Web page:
Starved Rock State Park on the Illinois River bluff in La Salle County is one of Illinois’ most beautiful destinations. The park’s 18 canyons feature vertical walls of moss-covered stone formed by glacial meltwater that slice dramatically through tree-covered sandstone bluffs. More than 13 miles of trails allow access to waterfalls, fed season runoff or natural springs, sandstone overhangs, and spectacular overlooks. Lush vegetation supports abundant wildlife, while oak, cedar and pine grow on drier, sandy bluff tops.
Starved Rock State Park’s cultural history can be traced to 8000 B.C., with Native Americans tribes and European explorers documenting villages and encampments near the park along the banks of the Illinois River. French explorers referred to it as Le Rocher (the Rock).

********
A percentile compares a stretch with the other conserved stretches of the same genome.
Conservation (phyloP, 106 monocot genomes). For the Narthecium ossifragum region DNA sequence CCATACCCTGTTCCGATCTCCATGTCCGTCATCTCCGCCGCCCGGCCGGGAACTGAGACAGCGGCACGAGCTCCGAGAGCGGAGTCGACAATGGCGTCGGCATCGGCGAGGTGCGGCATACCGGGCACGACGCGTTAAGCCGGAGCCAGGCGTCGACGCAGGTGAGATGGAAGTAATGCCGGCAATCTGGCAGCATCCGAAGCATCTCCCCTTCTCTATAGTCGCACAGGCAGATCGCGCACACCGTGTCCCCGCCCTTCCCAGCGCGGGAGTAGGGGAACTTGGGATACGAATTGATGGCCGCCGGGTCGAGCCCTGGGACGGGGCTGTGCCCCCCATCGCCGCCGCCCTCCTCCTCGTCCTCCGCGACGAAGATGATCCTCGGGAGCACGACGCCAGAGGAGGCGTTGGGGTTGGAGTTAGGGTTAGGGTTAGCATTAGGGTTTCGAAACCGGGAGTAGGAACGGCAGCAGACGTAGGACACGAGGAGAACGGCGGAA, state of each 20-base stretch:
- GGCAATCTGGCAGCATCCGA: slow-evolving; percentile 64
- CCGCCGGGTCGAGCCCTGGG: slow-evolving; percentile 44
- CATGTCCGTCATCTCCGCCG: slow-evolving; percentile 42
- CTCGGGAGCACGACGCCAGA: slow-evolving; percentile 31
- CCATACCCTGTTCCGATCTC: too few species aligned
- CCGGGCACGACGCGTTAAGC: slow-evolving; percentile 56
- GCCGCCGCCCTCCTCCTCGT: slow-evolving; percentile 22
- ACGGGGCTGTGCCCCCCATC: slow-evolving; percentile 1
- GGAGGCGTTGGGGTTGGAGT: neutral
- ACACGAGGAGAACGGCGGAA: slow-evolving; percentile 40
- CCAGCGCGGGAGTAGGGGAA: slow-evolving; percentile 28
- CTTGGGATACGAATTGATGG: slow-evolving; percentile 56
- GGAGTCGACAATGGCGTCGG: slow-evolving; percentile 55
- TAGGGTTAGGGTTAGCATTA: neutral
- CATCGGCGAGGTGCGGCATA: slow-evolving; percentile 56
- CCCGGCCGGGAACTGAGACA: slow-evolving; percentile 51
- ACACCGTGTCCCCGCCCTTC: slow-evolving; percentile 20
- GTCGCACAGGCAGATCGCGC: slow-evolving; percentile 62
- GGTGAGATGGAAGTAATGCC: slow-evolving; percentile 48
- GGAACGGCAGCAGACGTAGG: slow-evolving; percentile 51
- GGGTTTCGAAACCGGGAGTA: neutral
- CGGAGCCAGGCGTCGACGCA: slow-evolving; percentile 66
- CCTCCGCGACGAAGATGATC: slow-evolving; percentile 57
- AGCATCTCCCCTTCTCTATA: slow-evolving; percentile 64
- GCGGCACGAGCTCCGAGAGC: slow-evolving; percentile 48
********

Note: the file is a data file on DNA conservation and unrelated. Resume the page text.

The Legend of Starved Rock
The current name of the park is derived from a Native American legend of a band of Illiniwek who died of starvation atop the 125-foot sandstone butte.
The 1769 Massacre
Father Marquette and the Grand Village of the Kaskaskia
To learn more about the nature and history of the park,
- We encourage you to check out the Le Rocher bookstore in the Visitors Center
- Attend educational programs
- Take a guided hike
Starved Rock Lodge
The Visitors Center and parks are run by state employees and a massive team of volunteers. The Starved Rock Lodge is a private concession that offers magnificent lodging, dining, and additional activities. Learn more about Starved Rock Lodge